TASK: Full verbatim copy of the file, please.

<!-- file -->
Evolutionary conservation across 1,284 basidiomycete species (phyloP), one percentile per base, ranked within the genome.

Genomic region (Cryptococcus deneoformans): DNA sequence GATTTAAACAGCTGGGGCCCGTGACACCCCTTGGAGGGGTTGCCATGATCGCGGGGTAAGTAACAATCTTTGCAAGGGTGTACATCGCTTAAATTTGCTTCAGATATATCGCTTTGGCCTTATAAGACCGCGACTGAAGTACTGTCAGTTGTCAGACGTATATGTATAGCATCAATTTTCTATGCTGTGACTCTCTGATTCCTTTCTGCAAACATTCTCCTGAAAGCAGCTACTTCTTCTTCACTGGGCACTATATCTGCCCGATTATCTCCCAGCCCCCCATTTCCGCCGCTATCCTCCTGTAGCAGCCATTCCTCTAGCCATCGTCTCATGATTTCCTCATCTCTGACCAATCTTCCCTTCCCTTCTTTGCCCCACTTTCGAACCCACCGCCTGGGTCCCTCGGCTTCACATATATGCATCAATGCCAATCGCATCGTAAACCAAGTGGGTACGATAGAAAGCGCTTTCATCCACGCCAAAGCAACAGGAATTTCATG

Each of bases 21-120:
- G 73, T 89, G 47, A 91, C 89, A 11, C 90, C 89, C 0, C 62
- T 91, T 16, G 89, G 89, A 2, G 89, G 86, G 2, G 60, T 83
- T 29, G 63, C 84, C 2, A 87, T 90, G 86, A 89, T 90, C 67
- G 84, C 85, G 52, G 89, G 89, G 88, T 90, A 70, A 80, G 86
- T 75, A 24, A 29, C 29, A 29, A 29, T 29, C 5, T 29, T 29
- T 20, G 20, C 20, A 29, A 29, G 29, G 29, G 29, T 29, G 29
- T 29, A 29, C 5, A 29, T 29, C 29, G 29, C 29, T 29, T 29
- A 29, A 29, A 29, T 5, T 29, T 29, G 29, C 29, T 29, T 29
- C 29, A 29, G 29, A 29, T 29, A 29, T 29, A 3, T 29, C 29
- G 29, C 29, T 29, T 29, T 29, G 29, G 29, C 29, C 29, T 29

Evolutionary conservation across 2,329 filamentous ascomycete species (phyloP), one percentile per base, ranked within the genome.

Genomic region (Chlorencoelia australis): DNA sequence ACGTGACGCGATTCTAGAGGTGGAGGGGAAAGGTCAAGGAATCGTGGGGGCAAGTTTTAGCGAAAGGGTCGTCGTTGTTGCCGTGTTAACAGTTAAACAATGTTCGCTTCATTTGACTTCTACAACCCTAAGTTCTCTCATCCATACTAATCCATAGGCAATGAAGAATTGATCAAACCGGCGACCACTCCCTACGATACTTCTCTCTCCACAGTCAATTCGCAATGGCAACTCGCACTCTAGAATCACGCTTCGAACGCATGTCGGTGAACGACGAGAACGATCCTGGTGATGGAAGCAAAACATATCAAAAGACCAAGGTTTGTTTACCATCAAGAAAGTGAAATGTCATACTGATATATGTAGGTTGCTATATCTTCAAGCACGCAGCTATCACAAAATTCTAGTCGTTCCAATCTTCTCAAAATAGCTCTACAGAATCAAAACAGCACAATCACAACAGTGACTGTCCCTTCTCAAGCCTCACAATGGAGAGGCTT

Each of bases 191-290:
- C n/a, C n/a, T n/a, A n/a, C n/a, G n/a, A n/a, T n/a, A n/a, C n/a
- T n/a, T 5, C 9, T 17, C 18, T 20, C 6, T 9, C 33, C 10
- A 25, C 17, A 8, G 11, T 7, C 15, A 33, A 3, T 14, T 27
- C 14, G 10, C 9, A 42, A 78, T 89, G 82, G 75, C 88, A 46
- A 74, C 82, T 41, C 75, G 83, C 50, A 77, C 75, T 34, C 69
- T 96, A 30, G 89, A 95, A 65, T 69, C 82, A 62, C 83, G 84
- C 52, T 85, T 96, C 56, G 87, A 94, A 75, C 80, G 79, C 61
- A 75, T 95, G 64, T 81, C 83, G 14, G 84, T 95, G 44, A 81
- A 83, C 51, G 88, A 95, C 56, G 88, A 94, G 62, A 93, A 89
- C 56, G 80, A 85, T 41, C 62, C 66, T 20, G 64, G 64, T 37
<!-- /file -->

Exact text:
Evolutionary conservation across 1,284 basidiomycete species (phyloP), one percentile per base, ranked within the genome.

Genomic region (Cryptococcus deneoformans): DNA sequence GATTTAAACAGCTGGGGCCCGTGACACCCCTTGGAGGGGTTGCCATGATCGCGGGGTAAGTAACAATCTTTGCAAGGGTGTACATCGCTTAAATTTGCTTCAGATATATCGCTTTGGCCTTATAAGACCGCGACTGAAGTACTGTCAGTTGTCAGACGTATATGTATAGCATCAATTTTCTATGCTGTGACTCTCTGATTCCTTTCTGCAAACATTCTCCTGAAAGCAGCTACTTCTTCTTCACTGGGCACTATATCTGCCCGATTATCTCCCAGCCCCCCATTTCCGCCGCTATCCTCCTGTAGCAGCCATTCCTCTAGCCATCGTCTCATGATTTCCTCATCTCTGACCAATCTTCCCTTCCCTTCTTTGCCCCACTTTCGAACCCACCGCCTGGGTCCCTCGGCTTCACATATATGCATCAATGCCAATCGCATCGTAAACCAAGTGGGTACGATAGAAAGCGCTTTCATCCACGCCAAAGCAACAGGAATTTCATG

Each of bases 21-120:
- G 73, T 89, G 47, A 91, C 89, A 11, C 90, C 89, C 0, C 62
- T 91, T 16, G 89, G 89, A 2, G 89, G 86, G 2, G 60, T 83
- T 29, G 63, C 84, C 2, A 87, T 90, G 86, A 89, T 90, C 67
- G 84, C 85, G 52, G 89, G 89, G 88, T 90, A 70, A 80, G 86
- T 75, A 24, A 29, C 29, A 29, A 29, T 29, C 5, T 29, T 29
- T 20, G 20, C 20, A 29, A 29, G 29, G 29, G 29, T 29, G 29
- T 29, A 29, C 5, A 29, T 29, C 29, G 29, C 29, T 29, T 29
- A 29, A 29, A 29, T 5, T 29, T 29, G 29, C 29, T 29, T 29
- C 29, A 29, G 29, A 29, T 29, A 29, T 29, A 3, T 29, C 29
- G 29, C 29, T 29, T 29, T 29, G 29, G 29, C 29, C 29, T 29

Evolutionary conservation across 2,329 filamentous ascomycete species (phyloP), one percentile per base, ranked within the genome.

Genomic region (Chlorencoelia australis): DNA sequence ACGTGACGCGATTCTAGAGGTGGAGGGGAAAGGTCAAGGAATCGTGGGGGCAAGTTTTAGCGAAAGGGTCGTCGTTGTTGCCGTGTTAACAGTTAAACAATGTTCGCTTCATTTGACTTCTACAACCCTAAGTTCTCTCATCCATACTAATCCATAGGCAATGAAGAATTGATCAAACCGGCGACCACTCCCTACGATACTTCTCTCTCCACAGTCAATTCGCAATGGCAACTCGCACTCTAGAATCACGCTTCGAACGCATGTCGGTGAACGACGAGAACGATCCTGGTGATGGAAGCAAAACATATCAAAAGACCAAGGTTTGTTTACCATCAAGAAAGTGAAATGTCATACTGATATATGTAGGTTGCTATATCTTCAAGCACGCAGCTATCACAAAATTCTAGTCGTTCCAATCTTCTCAAAATAGCTCTACAGAATCAAAACAGCACAATCACAACAGTGACTGTCCCTTCTCAAGCCTCACAATGGAGAGGCTT

Each of bases 191-290:
- C n/a, C n/a, T n/a, A n/a, C n/a, G n/a, A n/a, T n/a, A n/a, C n/a
- T n/a, T 5, C 9, T 17, C 18, T 20, C 6, T 9, C 33, C 10
- A 25, C 17, A 8, G 11, T 7, C 15, A 33, A 3, T 14, T 27
- C 14, G 10, C 9, A 42, A 78, T 89, G 82, G 75, C 88, A 46
- A 74, C 82, T 41, C 75, G 83, C 50, A 77, C 75, T 34, C 69
- T 96, A 30, G 89, A 95, A 65, T 69, C 82, A 62, C 83, G 84
- C 52, T 85, T 96, C 56, G 87, A 94, A 75, C 80, G 79, C 61
- A 75, T 95, G 64, T 81, C 83, G 14, G 84, T 95, G 44, A 81
- A 83, C 51, G 88, A 95, C 56, G 88, A 94, G 62, A 93, A 89
- C 56, G 80, A 85, T 41, C 62, C 66, T 20, G 64, G 64, T 37